A large country house can devour cash, but some are making it pay, whether through weddings, tours or other schemes. In a major article for FT Weekend, Sandy offers his insights on how and why on earth the owners do it, delving into the economics and logistics, First stop Highclere, the real Downton.
Copyright Financial Times
“Blonde, groomed, glamorous, the woman in dark, full-length silk at a rain-battered party on a Friday evening on the endless lawns of a country house was ebullient.
She has just secured a B-17 second world war bomber along with a fleet of other vintage aircraft for a fly-past at a charity event at her home, she tells me with a spreading smile. She has just sold out a series of 300-seat public talks in her saloon. And she has just started work on a book, her fifth, on her home and her predecessors as chatelaine.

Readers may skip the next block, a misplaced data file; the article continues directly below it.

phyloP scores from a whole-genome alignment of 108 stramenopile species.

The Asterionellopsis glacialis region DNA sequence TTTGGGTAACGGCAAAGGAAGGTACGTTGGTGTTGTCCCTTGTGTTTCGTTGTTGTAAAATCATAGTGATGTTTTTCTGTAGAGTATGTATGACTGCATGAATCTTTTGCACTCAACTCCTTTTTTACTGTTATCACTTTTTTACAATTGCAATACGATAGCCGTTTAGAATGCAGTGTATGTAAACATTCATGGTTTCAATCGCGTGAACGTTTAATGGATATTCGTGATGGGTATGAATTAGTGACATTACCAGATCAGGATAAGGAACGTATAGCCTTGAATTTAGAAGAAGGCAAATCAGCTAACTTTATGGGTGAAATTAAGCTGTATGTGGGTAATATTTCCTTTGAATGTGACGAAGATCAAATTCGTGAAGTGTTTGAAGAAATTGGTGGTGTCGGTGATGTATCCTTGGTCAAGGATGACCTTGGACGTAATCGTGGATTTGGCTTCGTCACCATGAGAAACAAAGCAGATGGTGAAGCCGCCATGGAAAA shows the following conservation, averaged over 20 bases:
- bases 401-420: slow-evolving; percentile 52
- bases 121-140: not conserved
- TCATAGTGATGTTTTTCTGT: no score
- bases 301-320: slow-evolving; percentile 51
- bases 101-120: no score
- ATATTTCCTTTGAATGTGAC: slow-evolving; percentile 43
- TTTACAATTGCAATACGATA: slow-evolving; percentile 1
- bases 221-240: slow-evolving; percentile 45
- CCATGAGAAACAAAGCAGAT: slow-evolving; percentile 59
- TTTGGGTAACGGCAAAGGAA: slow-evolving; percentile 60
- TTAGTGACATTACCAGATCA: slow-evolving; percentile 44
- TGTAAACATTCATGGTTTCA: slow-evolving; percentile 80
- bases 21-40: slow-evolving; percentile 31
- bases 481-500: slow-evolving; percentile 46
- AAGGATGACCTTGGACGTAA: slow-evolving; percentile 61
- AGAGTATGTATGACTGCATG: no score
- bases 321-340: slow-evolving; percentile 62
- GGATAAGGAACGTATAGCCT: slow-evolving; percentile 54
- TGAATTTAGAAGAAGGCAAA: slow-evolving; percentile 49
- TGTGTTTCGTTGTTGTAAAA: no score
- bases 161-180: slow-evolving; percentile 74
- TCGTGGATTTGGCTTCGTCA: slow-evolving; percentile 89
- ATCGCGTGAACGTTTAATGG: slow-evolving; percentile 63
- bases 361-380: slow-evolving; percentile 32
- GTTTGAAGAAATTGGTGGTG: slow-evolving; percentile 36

She has not always been so cheerful. Far from it. “I would wake at 4am every night and wonder what we would do,” says Fiona Carnarvon, wife of Geordie, the 8th Earl of Carnarvon, recalling her early years at Highclere Castle in Hampshire, her voice and eyes falling.
I sought out Carnarvon because I am on a mission to learn what it truly takes to keep the show on the road at a country house. What effort? What investment? And, after all, why do it?”
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